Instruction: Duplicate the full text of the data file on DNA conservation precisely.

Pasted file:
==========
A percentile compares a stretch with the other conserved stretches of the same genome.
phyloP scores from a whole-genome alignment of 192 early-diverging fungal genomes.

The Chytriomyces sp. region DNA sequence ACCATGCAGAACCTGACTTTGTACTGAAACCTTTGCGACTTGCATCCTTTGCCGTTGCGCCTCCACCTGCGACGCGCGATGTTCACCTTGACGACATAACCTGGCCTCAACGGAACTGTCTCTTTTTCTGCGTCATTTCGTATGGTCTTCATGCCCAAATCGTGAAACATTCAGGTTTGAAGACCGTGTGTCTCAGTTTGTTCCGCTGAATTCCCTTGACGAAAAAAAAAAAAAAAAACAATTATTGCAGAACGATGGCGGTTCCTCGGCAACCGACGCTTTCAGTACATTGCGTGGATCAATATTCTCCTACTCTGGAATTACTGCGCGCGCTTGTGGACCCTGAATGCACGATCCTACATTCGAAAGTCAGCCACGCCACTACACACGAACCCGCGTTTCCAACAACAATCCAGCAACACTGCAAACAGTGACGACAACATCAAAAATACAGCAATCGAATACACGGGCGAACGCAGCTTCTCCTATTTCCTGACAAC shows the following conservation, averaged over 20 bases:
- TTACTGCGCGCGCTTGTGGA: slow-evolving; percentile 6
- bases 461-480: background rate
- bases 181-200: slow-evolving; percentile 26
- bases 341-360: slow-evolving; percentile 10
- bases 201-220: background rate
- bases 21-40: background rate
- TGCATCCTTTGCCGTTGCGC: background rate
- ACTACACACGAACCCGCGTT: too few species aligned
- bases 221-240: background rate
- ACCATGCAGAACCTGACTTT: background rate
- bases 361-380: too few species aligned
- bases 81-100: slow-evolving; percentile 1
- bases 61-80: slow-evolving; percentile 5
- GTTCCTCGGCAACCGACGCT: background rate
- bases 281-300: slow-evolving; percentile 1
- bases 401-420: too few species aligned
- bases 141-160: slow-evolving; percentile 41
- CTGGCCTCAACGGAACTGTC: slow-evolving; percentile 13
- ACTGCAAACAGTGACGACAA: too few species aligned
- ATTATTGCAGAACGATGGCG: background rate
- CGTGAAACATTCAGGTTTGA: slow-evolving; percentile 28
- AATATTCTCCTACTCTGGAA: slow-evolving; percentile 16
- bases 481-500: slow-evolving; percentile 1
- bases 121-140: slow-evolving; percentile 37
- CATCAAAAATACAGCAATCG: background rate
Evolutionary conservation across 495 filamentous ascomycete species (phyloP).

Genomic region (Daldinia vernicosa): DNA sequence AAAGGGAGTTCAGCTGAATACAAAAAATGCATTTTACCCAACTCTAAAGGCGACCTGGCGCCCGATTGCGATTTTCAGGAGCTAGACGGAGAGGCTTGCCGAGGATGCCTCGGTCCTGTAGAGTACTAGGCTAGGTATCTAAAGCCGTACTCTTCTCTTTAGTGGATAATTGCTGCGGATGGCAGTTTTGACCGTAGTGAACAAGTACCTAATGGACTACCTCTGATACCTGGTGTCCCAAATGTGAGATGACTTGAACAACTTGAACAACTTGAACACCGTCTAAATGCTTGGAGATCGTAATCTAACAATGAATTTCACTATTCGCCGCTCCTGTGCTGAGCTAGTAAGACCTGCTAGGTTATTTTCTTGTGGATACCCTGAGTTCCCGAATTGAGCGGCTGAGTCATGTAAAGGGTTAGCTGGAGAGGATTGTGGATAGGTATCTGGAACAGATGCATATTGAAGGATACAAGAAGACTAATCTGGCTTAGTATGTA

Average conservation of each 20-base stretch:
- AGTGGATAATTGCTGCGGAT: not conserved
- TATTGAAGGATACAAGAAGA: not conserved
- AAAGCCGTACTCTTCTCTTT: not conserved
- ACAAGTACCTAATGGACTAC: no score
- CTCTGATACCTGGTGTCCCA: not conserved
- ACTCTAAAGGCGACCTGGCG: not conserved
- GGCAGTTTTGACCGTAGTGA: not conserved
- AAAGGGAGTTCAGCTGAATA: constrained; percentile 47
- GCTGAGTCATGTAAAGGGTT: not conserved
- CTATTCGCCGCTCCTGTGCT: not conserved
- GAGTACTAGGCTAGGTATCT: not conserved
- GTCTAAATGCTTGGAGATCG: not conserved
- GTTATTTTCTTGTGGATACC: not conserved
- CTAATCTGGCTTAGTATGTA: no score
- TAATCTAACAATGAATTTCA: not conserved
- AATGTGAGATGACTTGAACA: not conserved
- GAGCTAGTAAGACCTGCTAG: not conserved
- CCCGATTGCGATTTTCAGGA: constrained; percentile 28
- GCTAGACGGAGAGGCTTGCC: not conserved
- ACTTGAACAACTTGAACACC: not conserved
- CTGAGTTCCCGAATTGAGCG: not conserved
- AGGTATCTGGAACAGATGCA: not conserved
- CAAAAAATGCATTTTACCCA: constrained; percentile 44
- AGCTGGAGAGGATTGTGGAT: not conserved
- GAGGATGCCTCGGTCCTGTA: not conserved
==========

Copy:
A percentile compares a stretch with the other conserved stretches of the same genome.
phyloP scores from a whole-genome alignment of 192 early-diverging fungal genomes.

The Chytriomyces sp. region DNA sequence ACCATGCAGAACCTGACTTTGTACTGAAACCTTTGCGACTTGCATCCTTTGCCGTTGCGCCTCCACCTGCGACGCGCGATGTTCACCTTGACGACATAACCTGGCCTCAACGGAACTGTCTCTTTTTCTGCGTCATTTCGTATGGTCTTCATGCCCAAATCGTGAAACATTCAGGTTTGAAGACCGTGTGTCTCAGTTTGTTCCGCTGAATTCCCTTGACGAAAAAAAAAAAAAAAAACAATTATTGCAGAACGATGGCGGTTCCTCGGCAACCGACGCTTTCAGTACATTGCGTGGATCAATATTCTCCTACTCTGGAATTACTGCGCGCGCTTGTGGACCCTGAATGCACGATCCTACATTCGAAAGTCAGCCACGCCACTACACACGAACCCGCGTTTCCAACAACAATCCAGCAACACTGCAAACAGTGACGACAACATCAAAAATACAGCAATCGAATACACGGGCGAACGCAGCTTCTCCTATTTCCTGACAAC shows the following conservation, averaged over 20 bases:
- TTACTGCGCGCGCTTGTGGA: slow-evolving; percentile 6
- bases 461-480: background rate
- bases 181-200: slow-evolving; percentile 26
- bases 341-360: slow-evolving; percentile 10
- bases 201-220: background rate
- bases 21-40: background rate
- TGCATCCTTTGCCGTTGCGC: background rate
- ACTACACACGAACCCGCGTT: too few species aligned
- bases 221-240: background rate
- ACCATGCAGAACCTGACTTT: background rate
- bases 361-380: too few species aligned
- bases 81-100: slow-evolving; percentile 1
- bases 61-80: slow-evolving; percentile 5
- GTTCCTCGGCAACCGACGCT: background rate
- bases 281-300: slow-evolving; percentile 1
- bases 401-420: too few species aligned
- bases 141-160: slow-evolving; percentile 41
- CTGGCCTCAACGGAACTGTC: slow-evolving; percentile 13
- ACTGCAAACAGTGACGACAA: too few species aligned
- ATTATTGCAGAACGATGGCG: background rate
- CGTGAAACATTCAGGTTTGA: slow-evolving; percentile 28
- AATATTCTCCTACTCTGGAA: slow-evolving; percentile 16
- bases 481-500: slow-evolving; percentile 1
- bases 121-140: slow-evolving; percentile 37
- CATCAAAAATACAGCAATCG: background rate
Evolutionary conservation across 495 filamentous ascomycete species (phyloP).

Genomic region (Daldinia vernicosa): DNA sequence AAAGGGAGTTCAGCTGAATACAAAAAATGCATTTTACCCAACTCTAAAGGCGACCTGGCGCCCGATTGCGATTTTCAGGAGCTAGACGGAGAGGCTTGCCGAGGATGCCTCGGTCCTGTAGAGTACTAGGCTAGGTATCTAAAGCCGTACTCTTCTCTTTAGTGGATAATTGCTGCGGATGGCAGTTTTGACCGTAGTGAACAAGTACCTAATGGACTACCTCTGATACCTGGTGTCCCAAATGTGAGATGACTTGAACAACTTGAACAACTTGAACACCGTCTAAATGCTTGGAGATCGTAATCTAACAATGAATTTCACTATTCGCCGCTCCTGTGCTGAGCTAGTAAGACCTGCTAGGTTATTTTCTTGTGGATACCCTGAGTTCCCGAATTGAGCGGCTGAGTCATGTAAAGGGTTAGCTGGAGAGGATTGTGGATAGGTATCTGGAACAGATGCATATTGAAGGATACAAGAAGACTAATCTGGCTTAGTATGTA

Average conservation of each 20-base stretch:
- AGTGGATAATTGCTGCGGAT: not conserved
- TATTGAAGGATACAAGAAGA: not conserved
- AAAGCCGTACTCTTCTCTTT: not conserved
- ACAAGTACCTAATGGACTAC: no score
- CTCTGATACCTGGTGTCCCA: not conserved
- ACTCTAAAGGCGACCTGGCG: not conserved
- GGCAGTTTTGACCGTAGTGA: not conserved
- AAAGGGAGTTCAGCTGAATA: constrained; percentile 47
- GCTGAGTCATGTAAAGGGTT: not conserved
- CTATTCGCCGCTCCTGTGCT: not conserved
- GAGTACTAGGCTAGGTATCT: not conserved
- GTCTAAATGCTTGGAGATCG: not conserved
- GTTATTTTCTTGTGGATACC: not conserved
- CTAATCTGGCTTAGTATGTA: no score
- TAATCTAACAATGAATTTCA: not conserved
- AATGTGAGATGACTTGAACA: not conserved
- GAGCTAGTAAGACCTGCTAG: not conserved
- CCCGATTGCGATTTTCAGGA: constrained; percentile 28
- GCTAGACGGAGAGGCTTGCC: not conserved
- ACTTGAACAACTTGAACACC: not conserved
- CTGAGTTCCCGAATTGAGCG: not conserved
- AGGTATCTGGAACAGATGCA: not conserved
- CAAAAAATGCATTTTACCCA: constrained; percentile 44
- AGCTGGAGAGGATTGTGGAT: not conserved
- GAGGATGCCTCGGTCCTGTA: not conserved